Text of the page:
6 Things to Do When a Friend Loses Someone
No parent ever expects to bury a child. Life was good that golden October. After thirteen stressful years of medical training, my son Travis, a young surgeon, had finally established a happy medium between his busy medical practice and his family life. Around the backyard fire pit one evening, marshmallows on a stick, he spoke of how content he was with life.
Then came the stunning diagnosis. Travis, who had never smoked in his life, was diagnosed with stage four lung cancer. He fought long and valiantly, continuing to perform surgery while undergoing experimental treatments that wracked his body. He took his kids to Disneyland and Yellowstone. He took them fishing and to ballgames. He drove miles to play golf with his best-friend brother. Though he was horribly ill, he pressed on, keeping a smile and a good attitude, making memories.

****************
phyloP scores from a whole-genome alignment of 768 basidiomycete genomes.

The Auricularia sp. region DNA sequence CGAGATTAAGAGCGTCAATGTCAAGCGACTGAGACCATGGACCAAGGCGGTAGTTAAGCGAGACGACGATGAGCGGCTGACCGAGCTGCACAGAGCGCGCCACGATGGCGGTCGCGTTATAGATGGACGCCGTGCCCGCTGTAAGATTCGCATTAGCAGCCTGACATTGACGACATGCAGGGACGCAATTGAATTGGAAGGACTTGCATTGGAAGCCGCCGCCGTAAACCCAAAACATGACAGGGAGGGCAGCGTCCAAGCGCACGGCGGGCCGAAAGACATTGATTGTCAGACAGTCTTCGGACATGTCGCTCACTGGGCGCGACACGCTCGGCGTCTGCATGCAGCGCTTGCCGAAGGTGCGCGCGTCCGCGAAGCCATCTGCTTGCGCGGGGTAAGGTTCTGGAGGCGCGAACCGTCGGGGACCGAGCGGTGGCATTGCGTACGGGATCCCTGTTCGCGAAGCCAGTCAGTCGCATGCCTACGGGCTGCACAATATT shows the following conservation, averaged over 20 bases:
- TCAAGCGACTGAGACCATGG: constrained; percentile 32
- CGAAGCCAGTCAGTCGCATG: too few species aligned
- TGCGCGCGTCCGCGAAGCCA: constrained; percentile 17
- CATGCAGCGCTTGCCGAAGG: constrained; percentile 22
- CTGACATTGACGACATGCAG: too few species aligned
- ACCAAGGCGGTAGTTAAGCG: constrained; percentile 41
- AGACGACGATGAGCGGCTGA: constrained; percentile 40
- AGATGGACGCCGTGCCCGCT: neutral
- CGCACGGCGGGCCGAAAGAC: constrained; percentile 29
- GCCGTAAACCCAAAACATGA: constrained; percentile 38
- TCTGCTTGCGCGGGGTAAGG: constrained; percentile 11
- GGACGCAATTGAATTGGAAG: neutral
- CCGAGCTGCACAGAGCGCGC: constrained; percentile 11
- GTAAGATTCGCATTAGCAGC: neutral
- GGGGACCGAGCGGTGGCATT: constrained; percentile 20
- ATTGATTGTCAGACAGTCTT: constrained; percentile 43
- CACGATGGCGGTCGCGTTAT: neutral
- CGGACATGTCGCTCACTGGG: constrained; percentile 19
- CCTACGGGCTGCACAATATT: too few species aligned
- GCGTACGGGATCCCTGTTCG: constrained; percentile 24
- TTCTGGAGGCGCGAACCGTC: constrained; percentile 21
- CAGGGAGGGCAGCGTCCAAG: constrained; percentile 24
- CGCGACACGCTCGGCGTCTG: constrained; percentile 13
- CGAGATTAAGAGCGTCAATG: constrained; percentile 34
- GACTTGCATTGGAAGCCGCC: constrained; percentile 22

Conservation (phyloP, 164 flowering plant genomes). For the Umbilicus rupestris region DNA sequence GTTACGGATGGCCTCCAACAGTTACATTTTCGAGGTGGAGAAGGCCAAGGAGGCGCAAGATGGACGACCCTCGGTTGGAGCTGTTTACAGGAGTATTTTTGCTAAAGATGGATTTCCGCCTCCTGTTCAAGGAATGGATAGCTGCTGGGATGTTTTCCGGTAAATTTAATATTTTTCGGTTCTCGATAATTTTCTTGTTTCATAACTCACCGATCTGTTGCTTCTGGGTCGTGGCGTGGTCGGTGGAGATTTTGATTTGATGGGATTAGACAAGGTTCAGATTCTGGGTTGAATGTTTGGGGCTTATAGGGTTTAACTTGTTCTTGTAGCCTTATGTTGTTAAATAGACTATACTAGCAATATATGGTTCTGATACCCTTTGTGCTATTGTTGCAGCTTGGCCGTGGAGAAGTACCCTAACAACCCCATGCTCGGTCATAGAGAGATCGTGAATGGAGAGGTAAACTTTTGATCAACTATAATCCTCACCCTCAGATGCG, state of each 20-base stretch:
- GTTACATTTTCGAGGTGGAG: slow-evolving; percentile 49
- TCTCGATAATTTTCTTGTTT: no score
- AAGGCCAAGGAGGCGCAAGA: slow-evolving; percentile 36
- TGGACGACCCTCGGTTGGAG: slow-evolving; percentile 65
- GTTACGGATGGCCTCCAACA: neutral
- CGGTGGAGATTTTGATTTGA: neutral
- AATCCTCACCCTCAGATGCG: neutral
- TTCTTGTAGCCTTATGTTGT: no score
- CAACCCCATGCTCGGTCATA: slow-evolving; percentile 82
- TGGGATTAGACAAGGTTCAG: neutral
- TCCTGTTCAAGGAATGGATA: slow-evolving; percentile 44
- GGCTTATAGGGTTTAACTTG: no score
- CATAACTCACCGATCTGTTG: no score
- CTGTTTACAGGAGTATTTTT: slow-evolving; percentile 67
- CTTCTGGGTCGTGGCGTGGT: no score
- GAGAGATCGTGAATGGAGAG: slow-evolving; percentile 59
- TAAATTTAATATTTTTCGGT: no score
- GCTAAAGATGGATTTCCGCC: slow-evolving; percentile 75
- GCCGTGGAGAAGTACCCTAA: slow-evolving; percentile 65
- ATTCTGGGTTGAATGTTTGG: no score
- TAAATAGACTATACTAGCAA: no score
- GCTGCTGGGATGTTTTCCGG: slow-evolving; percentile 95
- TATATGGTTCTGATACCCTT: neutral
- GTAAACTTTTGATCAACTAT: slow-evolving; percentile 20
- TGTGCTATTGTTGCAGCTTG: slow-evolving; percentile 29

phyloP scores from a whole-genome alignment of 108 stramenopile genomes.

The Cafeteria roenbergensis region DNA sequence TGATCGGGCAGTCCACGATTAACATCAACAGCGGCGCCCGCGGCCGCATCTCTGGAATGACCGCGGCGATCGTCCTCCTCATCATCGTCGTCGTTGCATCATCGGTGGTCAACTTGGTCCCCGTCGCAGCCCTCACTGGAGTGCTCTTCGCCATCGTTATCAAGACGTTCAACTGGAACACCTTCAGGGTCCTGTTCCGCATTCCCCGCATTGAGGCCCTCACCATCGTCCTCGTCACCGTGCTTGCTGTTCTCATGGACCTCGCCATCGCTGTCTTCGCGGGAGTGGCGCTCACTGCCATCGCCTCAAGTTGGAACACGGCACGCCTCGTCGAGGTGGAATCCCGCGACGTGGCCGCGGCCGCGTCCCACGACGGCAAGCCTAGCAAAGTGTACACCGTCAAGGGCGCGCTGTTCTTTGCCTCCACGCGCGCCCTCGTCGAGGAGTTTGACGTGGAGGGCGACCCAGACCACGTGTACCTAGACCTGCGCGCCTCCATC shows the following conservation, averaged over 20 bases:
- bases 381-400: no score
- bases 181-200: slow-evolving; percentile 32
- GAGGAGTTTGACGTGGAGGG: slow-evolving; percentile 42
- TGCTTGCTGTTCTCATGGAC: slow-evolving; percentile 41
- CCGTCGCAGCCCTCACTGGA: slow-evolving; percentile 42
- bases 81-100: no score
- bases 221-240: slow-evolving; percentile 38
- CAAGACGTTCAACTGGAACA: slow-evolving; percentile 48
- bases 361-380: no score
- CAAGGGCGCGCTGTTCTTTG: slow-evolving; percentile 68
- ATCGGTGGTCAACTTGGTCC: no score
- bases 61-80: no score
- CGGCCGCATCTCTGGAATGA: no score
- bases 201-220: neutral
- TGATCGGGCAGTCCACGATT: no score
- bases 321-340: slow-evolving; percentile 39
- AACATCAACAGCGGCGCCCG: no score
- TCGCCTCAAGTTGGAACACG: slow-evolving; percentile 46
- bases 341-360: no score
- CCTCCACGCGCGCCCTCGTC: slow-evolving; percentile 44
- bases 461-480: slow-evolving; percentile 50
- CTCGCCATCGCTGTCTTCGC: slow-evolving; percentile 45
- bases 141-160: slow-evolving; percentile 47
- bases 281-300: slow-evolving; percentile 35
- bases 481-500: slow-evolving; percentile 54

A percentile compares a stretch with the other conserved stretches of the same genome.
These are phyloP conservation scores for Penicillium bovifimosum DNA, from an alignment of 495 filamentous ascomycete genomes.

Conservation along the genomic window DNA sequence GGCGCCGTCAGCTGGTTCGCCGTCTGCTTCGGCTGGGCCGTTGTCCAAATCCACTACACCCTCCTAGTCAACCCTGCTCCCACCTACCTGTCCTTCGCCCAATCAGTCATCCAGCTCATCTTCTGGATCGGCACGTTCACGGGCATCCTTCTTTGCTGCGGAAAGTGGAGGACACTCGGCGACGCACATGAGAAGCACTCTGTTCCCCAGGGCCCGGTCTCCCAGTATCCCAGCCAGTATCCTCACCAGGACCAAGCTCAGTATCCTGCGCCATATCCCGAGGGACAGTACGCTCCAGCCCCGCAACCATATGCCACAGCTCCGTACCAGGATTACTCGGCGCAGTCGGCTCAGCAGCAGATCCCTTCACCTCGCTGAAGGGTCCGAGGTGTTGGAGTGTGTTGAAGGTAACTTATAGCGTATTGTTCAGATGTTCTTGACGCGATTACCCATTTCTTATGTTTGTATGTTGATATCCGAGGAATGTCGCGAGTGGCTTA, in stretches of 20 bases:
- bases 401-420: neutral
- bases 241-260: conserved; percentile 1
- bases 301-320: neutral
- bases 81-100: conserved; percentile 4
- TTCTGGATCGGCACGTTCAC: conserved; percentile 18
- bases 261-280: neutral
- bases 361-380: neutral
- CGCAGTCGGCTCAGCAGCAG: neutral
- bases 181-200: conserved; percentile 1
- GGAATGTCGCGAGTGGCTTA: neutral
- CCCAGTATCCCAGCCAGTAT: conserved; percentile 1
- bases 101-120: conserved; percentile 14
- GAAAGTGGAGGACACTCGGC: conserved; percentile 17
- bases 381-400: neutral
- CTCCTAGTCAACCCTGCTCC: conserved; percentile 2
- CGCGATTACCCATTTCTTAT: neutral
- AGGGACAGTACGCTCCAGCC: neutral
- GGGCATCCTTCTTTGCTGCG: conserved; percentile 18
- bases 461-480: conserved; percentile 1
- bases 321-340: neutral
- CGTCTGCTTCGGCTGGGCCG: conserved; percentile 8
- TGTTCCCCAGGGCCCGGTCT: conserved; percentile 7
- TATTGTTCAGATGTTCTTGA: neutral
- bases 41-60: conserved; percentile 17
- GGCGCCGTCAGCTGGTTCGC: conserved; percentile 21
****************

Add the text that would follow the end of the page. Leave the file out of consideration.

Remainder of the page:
Frankly, he fought so hard, we believed he would be the one person who beat the dismal statistics. When he suddenly died, we were inconsolable. In those difficult days after Travis’s untimely death, friends did their best to bring comfort. But most were at a loss as to the right thing to do. I understood. When I’d been in their shoes, I’d felt exactly the same way. Because of that, I put together a list of gestures that helped most in those early days of bone-jarring grief. Perhaps, you’ll find them useful, too.